We are connected to all things and each other. We are human, and require the structure of an ego, or its equivalent, to express the act of creating more than the sum of our parts. In doing so the ego becomes a launching point for creatively synthesizing that which did not exist prior to the egos appearance on the scene.

___________________________________

I humbly submit this as a seed of debate....

And I star and flag the OP to satisfy MYSELF, not the author. I was at least bright enough to believe that I appreciate the concepts you are playing with here. Playing ... another manifestation of ego.... not a negative thing in and of itself, much like the ego...

ahem ...



posted on Sep, 3 2010 @ 03:39 PM
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I am everything, yet nothing at all
I linger between heaven and hell
I am words that were formed from within
Yet the meanings mean nothing at all
I am solitude in the grandest form
I am the wearer of simplicity's best
I am grace in its glorious form
I am a baby bird flying from the nest
I am adventure travelling the world
I am the harvest of creative best
I am everything, yet nothing at all

- Lady Syndra




In the secret cave of the heart, two are seated by life's fountain. The separate ego drinks of the sweet and bitter stuff, Liking the sweet, disliking the bitter, While the supreme Self drinks sweet and bitter Neither liking this nor disliking that. The ego gropes in darkness, while the Self lives in light.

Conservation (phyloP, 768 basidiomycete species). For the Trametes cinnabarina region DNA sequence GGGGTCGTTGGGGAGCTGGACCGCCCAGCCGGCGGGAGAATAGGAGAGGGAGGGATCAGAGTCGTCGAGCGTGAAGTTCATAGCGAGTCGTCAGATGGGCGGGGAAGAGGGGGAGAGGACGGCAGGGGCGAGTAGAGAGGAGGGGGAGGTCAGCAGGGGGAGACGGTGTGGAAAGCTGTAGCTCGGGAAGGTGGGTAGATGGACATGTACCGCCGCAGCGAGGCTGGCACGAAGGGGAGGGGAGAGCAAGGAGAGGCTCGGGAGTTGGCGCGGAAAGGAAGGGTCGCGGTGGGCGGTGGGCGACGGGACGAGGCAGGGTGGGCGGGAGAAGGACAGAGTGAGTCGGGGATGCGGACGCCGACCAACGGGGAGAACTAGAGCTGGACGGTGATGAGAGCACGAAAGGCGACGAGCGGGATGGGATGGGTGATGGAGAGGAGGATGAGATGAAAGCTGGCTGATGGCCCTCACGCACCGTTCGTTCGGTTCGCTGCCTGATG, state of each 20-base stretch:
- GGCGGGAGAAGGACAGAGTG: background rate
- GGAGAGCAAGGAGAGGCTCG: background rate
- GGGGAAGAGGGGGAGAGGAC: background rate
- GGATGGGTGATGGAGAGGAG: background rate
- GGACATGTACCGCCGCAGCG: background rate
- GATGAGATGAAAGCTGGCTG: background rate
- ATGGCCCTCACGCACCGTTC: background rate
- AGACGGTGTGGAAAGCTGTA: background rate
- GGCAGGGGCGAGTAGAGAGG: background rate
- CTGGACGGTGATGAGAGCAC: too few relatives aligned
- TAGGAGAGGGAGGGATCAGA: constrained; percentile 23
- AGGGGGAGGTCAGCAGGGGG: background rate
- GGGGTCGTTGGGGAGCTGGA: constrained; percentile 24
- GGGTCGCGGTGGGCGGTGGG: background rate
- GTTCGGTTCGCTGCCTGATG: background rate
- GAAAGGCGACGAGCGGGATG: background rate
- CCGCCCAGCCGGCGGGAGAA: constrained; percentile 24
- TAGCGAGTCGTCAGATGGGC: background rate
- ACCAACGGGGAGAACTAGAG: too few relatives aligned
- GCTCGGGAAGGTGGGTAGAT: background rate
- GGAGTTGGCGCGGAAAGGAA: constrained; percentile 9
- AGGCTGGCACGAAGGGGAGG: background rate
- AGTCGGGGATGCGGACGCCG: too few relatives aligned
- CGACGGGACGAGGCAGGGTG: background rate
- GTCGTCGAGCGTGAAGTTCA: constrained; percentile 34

Like two golden birds perched on the selfsame tree, intimate friends, the ego and the Self dwell in the same body. The former eats the sweet and sour fruits of the tree of life while the latter looks on in detachment. As long as we think we are the ego, we feel attached and fall into sorrow. But realize that you are the Self, the Lord of life, and you will be freed from sorrow. When you realize that you are the Self, supreme source of light, supreme source of love, you transcend the duality of life and enter into the unitive state.

- Both Hindu verses

And many more.

You are both an individual and the all.

It is the realization that you are BOTH an individual and EVERYTHING that you become humbled.

It is okay to claim ownership of your self because you are an individual but you are a part of Self. Life and the universe is a paradox.



posted on Sep, 3 2010 @ 06:19 PM
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Originally posted by schrodingers dog
Here's the thing though. A naturalist who observes nature should be aware more than most of its a-personal disposition. To paraphrase a Stanley Kubrick quote "It's not that the universe is cruel, it is that it is fundamentally indifferent."

I am deeply, humbly and resentfully aware of this, SDog.


Nature is the greatest teacher of the futility of possessive thought for it contains none.

Yet Nature is the unbending rulemistress that demands we possess. And yet you say?